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When you were learning your second (or third) language, how long did it take before?

When you were learning your second (or third) language, how long did it take before? Topic: Language homework
June 19, 2019 / By Dellma
Question: ...you could read a text (for example a newspaper) and infer the meanings of most of the unfamiliar words without having to look them up? I'm in my mid-twenties, native speaker of English, trying to learn Swedish. I'm devoting at least four hours a week to written exercises plus an additional hour a week of Skype sessions with my teacher, who has no formal teaching credentials (this is sort of a really informal 'language exchange' type deal; she wants to improve her already-good English, I want to learn some basic Swedish.)
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Best Answers: When you were learning your second (or third) language, how long did it take before?

Burgundy Burgundy | 10 days ago
Too many variables. Your age, motivation, frequency of study, competency of teacher, whether you have previously learned any similar languages, and your own degree of self-confidence are all factors. I was able to read a French newspaper after a year of high school study, but I really dug into it with gusto outside of class and was studying Latin at the same time. A lot of my classmates put less into it, and so got less out of it. Five hours a week? Nowhere near enough time to reach your goal in a year or two. In high school or college you have five hours of class per week, plus at least five hours of weekly homework in the subject, plus subscriptions to magazines and newspapers available at the school, plus library checkouts, plus opportunities for interaction with native speakers in language club, field trips, movies, etc.
👍 268 | 👎 10
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We found more questions related to the topic: Language homework


Burgundy Originally Answered: How long would you dedicate learning a programming language a day to master it?
It depends on how well you know how to program. Somebody who already knows a language like C would be able to learn C++ fairly quickly because they already know the procedural and structured paradigms used in both language, the main thing they would have to learn is the object oriented paradigm. If, however, you only had experience in a language like Haskell, it would probably be as difficult for you to learn C++ as it would be for somebody who had no experience programming. It's best to write as much code as you can. Work on large projects which are written in the language you want to learn (once you're confident you know the language well enough by reading books), so that you can learn how to write large programs successfully.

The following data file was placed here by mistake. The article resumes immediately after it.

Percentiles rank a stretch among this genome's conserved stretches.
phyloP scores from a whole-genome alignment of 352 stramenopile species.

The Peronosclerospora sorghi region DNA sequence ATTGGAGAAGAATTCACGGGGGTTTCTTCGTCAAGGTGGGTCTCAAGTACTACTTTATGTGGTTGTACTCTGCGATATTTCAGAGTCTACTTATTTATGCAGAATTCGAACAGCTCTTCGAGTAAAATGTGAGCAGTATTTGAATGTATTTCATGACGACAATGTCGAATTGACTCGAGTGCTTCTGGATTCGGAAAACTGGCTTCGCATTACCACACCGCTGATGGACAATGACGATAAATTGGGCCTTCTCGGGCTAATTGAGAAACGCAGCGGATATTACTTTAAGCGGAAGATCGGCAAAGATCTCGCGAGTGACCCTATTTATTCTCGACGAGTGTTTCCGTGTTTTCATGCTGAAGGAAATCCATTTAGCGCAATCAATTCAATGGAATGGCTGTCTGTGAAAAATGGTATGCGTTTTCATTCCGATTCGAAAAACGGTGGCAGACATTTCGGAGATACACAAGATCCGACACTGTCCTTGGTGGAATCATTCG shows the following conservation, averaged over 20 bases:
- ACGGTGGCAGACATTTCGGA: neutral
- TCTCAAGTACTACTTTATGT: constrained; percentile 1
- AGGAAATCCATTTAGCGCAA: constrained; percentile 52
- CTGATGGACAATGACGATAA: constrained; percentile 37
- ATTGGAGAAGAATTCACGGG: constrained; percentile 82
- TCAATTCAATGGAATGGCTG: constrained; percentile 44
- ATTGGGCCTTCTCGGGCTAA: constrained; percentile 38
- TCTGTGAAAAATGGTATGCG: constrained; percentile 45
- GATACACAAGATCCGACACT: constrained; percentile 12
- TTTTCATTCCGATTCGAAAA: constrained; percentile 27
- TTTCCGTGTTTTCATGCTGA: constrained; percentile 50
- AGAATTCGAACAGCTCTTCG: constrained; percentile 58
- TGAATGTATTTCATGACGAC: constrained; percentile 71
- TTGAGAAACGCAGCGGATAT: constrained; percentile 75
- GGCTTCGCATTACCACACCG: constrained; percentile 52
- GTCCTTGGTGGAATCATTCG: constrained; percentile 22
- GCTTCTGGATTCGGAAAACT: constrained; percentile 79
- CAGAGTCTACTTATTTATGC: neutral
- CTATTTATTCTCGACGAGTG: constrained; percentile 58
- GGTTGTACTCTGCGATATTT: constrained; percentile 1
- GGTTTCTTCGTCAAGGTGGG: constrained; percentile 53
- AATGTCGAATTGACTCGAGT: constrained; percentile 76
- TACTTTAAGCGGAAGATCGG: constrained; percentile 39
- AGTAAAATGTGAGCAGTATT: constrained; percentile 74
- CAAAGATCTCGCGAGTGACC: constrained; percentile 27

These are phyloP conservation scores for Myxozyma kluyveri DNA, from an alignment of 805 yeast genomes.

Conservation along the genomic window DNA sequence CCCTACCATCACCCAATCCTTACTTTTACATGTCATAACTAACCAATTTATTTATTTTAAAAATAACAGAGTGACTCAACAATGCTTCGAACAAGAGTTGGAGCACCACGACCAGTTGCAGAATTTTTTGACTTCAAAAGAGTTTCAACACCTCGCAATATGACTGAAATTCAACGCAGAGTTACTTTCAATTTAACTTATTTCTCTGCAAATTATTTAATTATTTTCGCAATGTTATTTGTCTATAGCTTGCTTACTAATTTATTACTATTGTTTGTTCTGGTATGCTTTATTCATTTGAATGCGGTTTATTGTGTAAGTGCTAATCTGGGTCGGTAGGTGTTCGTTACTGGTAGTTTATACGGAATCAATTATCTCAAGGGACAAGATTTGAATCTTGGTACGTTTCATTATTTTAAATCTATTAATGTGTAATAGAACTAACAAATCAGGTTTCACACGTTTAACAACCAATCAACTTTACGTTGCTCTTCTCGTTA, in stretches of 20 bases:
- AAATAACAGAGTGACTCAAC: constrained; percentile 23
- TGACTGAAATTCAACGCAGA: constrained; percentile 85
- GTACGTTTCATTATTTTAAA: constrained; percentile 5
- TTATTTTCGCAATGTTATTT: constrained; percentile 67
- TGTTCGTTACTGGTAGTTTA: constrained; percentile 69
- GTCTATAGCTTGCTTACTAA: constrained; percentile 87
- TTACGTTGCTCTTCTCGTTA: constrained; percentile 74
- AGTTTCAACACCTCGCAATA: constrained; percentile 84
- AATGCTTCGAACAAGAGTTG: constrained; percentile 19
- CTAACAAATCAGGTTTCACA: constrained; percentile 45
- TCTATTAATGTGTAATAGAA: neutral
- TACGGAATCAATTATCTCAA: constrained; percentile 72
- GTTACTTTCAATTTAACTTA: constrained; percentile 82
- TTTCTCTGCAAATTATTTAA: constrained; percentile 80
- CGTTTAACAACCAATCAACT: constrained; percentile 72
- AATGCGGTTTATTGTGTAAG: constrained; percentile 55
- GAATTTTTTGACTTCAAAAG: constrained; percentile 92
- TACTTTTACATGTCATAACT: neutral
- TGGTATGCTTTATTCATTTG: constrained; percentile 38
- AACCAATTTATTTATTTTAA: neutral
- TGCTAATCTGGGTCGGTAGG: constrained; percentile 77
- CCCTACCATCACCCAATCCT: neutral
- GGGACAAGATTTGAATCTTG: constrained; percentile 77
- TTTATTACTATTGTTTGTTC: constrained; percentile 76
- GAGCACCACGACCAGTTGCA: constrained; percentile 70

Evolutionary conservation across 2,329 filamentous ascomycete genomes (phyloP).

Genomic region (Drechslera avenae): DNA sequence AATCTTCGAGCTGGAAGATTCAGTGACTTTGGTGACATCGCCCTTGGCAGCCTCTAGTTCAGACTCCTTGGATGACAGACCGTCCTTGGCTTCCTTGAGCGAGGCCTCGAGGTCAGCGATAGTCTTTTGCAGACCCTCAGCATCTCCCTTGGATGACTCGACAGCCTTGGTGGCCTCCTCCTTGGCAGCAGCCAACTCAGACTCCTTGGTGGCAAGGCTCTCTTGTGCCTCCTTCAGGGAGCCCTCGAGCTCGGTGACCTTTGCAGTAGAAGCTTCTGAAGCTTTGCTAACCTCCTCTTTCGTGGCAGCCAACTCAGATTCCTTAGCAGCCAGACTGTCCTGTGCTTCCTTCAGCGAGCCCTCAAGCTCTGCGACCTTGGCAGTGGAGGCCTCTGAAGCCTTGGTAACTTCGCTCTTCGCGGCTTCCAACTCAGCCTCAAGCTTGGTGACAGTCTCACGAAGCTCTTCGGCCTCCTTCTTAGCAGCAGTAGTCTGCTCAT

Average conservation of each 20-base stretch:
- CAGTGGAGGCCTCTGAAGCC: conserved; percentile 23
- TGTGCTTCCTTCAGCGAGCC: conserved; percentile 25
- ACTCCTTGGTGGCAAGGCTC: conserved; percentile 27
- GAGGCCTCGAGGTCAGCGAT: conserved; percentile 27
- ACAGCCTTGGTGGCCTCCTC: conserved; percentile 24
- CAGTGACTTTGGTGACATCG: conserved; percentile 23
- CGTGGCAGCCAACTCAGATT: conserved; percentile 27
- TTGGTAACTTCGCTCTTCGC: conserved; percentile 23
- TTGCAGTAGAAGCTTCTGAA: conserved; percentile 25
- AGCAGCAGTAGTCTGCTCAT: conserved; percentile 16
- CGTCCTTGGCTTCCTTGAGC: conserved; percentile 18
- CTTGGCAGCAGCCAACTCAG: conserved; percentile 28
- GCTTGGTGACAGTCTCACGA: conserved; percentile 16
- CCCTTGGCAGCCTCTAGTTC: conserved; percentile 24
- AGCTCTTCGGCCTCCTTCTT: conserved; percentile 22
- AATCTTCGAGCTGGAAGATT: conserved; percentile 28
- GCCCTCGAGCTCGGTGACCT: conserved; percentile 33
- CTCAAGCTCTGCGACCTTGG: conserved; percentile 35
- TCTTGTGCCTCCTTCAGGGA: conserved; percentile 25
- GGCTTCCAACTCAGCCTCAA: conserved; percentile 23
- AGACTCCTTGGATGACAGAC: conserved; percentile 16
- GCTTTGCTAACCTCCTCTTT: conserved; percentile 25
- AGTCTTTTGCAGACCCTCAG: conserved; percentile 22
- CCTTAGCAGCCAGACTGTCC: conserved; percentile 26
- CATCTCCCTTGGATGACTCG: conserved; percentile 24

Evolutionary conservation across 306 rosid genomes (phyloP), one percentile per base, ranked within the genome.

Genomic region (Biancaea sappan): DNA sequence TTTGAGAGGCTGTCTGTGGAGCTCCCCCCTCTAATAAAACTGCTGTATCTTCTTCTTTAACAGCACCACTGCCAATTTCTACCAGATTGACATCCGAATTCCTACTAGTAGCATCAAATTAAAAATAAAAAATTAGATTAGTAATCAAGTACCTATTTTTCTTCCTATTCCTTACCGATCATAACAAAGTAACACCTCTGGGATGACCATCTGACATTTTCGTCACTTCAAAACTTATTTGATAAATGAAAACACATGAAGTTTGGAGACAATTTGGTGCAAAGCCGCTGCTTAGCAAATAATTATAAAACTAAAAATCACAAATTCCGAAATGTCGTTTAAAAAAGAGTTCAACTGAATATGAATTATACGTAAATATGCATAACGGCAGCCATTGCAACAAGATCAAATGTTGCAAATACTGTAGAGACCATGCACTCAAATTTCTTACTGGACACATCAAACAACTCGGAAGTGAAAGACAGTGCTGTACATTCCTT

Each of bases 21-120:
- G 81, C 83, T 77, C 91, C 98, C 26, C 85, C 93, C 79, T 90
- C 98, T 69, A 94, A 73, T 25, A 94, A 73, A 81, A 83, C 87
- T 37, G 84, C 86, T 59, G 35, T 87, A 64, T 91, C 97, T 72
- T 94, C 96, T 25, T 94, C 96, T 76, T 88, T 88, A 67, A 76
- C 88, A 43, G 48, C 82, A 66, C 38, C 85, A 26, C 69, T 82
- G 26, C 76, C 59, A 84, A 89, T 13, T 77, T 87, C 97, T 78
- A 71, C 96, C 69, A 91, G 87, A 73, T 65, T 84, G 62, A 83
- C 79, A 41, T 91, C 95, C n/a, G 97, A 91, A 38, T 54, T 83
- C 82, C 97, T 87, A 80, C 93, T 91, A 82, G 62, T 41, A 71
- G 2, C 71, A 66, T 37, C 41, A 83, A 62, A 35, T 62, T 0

Allissa Allissa
I've been learning French for a few years now and I think it took about two - three years before I could get the gist of a French newspaper well enough without the help of a dictionary. Of course, by two - three years, I mean two - three semesters (5 months) of high school French with approx. 7 months of no French instruction between. And the word "text" is really general as well; you don't get the same kind of French "text" in a beginner's French class as you would while reading a French magazine in Paris. It's not really about how much time it takes, but how much effort you put into the time.
👍 110 | 👎 4

Uziah Uziah
well I've been studying english since I was nine (I'm 19 now), and by now I almost speak it like a native, and that's without ever being in an english speaking country. the amount of time it takes to achieve fluency depends on a lot of things, like your exposure to the language and if you're motivated enough to learn it. I also took four years of spanish, but I'm not fluent in that yet, mostly because I've never had any spanish speakers to actually practice it with. anyways, hope this answered your question :)
👍 101 | 👎 -2

Rohan Rohan
well as a Spanish speaker learning French, it took me about a month to know how to read the words like( Tois pronounced Tua example), but even tho i could read the words i couldn't sometimes understand them. So it depends on what language and how you learn.
👍 92 | 👎 -8

Milburn Milburn
i've learned Navajo and it took me 2 years to learn, speak and read... now im in spanish 101 and it'll probably take me a year because spanish is the easiest language to learn... but it depends on the language too!! goodluck
👍 83 | 👎 -14

Milburn Originally Answered: Which to choose between 2 language,,what you already learn , what you are learning? Foreign language.i mean?
Hi, Maybe you can gradually learn this two languages at once. You can learn both at one time, and you can easily do that by speaking (with language community in your area), reading (newspaper, online articles), writing (in forum, or to penpals), singing (listen to foreign songs and sing along its lyrics) and listening (watching foreign movies). For the full article on this, kindly visit my website http://www.Lingo101.com

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